- Large Knife Blade
- Small Knife Blade
- Wood Saw
- Cap-Lifter w/ screwdriver
- Can-Opener w/ screwdriver
- Length: 84mm
- Width: 19.8mm
- Weight: 89.15g
- The order of the Saw and Scissors layers can switch positions in the knife. The Scissors layer has switched positions on other models as well over time.
The name “Artisan” has appeared stamped on the knife box indicating it was the proper name used in some markets. A 1976 US Distributor Catalog reference was found for this model using the name “Artisan”, and the name appears in a 1980 Canadian Distributor’s catalog from SMICO, but not for the identical model (which could be just a common catalog error).
Tool specifics for one sample: Small Clip-point, Screw Pivot Scissors w/double leaf-spring, Square Phillips w/Can-Key.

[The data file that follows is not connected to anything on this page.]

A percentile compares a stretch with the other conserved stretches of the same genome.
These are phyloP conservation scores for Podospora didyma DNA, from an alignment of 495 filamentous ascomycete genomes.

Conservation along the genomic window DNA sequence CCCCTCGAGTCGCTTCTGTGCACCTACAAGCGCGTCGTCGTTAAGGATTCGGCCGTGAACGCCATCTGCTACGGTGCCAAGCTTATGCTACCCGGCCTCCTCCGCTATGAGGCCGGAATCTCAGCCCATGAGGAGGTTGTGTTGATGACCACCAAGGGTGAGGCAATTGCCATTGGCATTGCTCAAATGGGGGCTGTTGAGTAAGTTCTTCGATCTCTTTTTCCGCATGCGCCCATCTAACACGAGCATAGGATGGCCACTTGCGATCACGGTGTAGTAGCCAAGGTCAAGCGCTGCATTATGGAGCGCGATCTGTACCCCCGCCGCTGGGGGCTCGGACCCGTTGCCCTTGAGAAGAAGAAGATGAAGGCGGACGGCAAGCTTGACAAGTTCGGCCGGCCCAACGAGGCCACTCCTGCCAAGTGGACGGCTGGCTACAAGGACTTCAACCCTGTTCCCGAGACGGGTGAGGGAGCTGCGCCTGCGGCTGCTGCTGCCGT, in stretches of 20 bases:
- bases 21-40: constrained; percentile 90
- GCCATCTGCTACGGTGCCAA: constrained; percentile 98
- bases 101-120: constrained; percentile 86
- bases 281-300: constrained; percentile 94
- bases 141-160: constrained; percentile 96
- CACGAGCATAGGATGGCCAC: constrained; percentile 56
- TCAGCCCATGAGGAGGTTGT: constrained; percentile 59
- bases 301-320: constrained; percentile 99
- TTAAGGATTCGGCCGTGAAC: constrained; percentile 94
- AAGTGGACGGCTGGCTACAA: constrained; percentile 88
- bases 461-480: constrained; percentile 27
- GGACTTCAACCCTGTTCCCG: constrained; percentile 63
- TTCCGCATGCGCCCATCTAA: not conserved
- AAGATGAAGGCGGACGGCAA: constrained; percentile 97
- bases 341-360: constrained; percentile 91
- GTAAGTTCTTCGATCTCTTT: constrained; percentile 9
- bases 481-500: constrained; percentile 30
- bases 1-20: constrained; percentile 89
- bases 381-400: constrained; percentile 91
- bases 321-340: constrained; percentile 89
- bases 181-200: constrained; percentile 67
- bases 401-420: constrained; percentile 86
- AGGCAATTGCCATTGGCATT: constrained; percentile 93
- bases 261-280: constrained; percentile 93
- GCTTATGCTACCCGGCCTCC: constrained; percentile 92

Reported Tang Stamp; Obverse: VICTORINOX|SWITZERLAND|STAINLESS|ROSTFREI Reverse: OFFICIER|SUISSE| + crossbow .
Versions with older single-leaf scissor spring, are also known.
Historically the naming of the different Swiss Army Knives has been inconsistent since initially Victorinox itself did not give them names. It seems like the various importers named the different models to make it easier for sales and marketing. At one time the Craftsman name was applied to similar knives in the 91mm size, even though today we use the name Fieldmaster. At least one reference reports the use of the Craftsman name for this smaller model as well. Additionally; at least one example of a early 1950s knife (Armee Suisse/VICTORIA/US PAT|PEND.) was located in the appropriate box for the period with the name Craftsman. Name references are also often incorrect as dealers and distributors themselves make errors given all the different models and their similarities.